In Science one often needs to work with very large or very small numbers. These can be written more easily in scientific notation, in the general form

where dd is a decimal number between 0 and 10 that is rounded off to a few decimal places. ee is known as the *exponent* and is an integer.
If e>0e>0 it represents how many times the decimal place in dd should be moved to the right. If e<0e<0, then it represents how many times the decimal place in dd should be moved to the left. For example 3,24×1033,24×103 represents 3240 (the decimal moved three places to the right) and 3,24×10-33,24×10-3 represents 0,003240,00324 (the decimal moved three places to the left).

If a number must be converted into scientific notation, we need to work out how many times the number must be multiplied or divided by 10 to make it into a number between 1 and 10 (i.e. the value of ee) and what this number between 1 and 10 is (the value of dd). We do this by counting the number of decimal places the decimal comma must move.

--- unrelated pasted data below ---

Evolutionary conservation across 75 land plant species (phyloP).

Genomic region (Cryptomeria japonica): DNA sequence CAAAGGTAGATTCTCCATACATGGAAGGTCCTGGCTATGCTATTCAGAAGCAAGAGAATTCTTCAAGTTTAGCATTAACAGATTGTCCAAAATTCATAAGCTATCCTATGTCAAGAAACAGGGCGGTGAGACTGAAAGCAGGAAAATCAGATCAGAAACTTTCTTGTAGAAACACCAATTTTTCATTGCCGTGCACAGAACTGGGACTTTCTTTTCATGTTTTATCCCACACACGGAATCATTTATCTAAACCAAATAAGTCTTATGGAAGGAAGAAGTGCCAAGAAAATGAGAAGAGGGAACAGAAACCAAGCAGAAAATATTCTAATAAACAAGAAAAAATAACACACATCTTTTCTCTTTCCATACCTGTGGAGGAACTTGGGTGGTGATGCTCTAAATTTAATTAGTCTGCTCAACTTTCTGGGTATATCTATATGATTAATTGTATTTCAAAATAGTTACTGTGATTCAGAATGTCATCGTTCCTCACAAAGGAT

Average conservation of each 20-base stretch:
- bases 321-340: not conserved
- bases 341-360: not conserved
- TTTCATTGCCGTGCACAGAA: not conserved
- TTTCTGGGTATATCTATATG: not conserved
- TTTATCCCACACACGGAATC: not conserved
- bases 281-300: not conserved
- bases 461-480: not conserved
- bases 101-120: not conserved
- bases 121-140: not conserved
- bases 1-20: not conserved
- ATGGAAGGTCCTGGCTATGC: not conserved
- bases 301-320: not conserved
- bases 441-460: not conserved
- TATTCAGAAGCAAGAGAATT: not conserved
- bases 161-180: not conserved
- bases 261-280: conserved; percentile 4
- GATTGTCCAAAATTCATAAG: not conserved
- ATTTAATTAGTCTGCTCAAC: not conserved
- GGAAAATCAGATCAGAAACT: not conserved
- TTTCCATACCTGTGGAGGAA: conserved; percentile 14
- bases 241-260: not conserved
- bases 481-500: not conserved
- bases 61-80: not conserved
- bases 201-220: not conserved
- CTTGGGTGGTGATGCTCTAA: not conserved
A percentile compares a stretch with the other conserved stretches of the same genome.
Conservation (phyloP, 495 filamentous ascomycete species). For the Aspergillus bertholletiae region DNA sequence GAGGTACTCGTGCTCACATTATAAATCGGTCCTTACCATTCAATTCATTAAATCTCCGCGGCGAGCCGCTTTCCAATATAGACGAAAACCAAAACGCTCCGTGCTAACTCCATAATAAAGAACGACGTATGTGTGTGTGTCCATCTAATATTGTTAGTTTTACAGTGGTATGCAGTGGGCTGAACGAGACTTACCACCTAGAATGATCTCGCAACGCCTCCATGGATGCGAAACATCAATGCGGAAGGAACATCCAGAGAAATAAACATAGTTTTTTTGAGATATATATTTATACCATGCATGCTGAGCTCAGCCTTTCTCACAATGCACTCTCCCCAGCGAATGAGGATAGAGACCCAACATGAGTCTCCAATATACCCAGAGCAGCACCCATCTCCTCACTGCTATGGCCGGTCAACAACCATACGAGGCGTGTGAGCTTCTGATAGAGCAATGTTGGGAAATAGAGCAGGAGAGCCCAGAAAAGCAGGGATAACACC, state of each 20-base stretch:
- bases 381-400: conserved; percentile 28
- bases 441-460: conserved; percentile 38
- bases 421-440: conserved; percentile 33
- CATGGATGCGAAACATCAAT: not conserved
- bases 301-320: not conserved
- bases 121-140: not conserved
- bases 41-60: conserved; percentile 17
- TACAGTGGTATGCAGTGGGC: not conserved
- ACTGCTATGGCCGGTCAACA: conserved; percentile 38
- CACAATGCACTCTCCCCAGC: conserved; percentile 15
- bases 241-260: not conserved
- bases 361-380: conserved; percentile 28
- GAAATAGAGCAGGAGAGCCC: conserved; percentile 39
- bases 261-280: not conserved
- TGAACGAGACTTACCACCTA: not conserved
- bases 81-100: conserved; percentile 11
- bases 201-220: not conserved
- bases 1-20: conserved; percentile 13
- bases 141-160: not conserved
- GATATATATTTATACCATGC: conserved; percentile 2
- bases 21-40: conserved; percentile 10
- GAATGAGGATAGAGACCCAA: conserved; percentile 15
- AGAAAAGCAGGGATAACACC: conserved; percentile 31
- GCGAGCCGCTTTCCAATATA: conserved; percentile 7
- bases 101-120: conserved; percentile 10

For example, write the speed of light in scientific notation, to two decimal places. The speed of light is 299 792 458 m··s-1-1. First, find where the decimal comma must go for two decimal places (to find dd) and then count how many places there are after the decimal comma to determine ee.

In this example, the decimal comma must go after the first 2, but since the number after the 9 is 7, d=3,00d=3,00. e=8e=8 because there are 8 digits left after the decimal comma. So the speed of light in scientific notation, to two decimal places is 3,00 ×× 1088 m··s-1-1.

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